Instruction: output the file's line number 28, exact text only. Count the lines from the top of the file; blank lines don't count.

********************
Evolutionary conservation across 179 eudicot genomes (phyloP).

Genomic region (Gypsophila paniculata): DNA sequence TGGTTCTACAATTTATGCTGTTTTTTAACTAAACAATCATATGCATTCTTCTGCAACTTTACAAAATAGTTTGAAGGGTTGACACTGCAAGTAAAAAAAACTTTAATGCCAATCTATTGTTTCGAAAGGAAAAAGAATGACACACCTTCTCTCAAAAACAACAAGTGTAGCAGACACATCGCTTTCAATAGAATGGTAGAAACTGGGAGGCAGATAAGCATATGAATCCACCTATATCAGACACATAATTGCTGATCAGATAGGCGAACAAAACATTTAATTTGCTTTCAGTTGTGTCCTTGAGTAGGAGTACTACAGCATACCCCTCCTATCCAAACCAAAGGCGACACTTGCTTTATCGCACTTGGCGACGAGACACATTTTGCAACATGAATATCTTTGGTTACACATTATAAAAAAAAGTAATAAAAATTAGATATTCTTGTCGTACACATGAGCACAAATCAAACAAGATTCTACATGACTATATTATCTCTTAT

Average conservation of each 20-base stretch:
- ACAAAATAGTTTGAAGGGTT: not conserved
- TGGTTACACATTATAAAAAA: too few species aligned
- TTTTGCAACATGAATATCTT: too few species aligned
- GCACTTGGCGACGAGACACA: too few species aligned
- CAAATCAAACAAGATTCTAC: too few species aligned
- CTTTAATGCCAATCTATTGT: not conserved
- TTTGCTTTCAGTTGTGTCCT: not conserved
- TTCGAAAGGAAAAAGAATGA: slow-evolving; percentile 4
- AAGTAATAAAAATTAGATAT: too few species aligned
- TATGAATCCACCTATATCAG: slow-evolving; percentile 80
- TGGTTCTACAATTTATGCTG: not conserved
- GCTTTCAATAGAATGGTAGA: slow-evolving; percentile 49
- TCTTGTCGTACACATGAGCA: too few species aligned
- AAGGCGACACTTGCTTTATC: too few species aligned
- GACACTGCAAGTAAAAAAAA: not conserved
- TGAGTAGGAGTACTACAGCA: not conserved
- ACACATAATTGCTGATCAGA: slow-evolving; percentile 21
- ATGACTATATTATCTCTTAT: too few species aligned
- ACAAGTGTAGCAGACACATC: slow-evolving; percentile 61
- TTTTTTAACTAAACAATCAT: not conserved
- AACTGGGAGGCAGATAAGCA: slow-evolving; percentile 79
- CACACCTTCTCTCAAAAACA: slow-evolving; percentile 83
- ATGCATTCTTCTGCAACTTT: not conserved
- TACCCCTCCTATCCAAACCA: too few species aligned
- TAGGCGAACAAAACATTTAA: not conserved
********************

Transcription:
- TAGGCGAACAAAACATTTAA: not conserved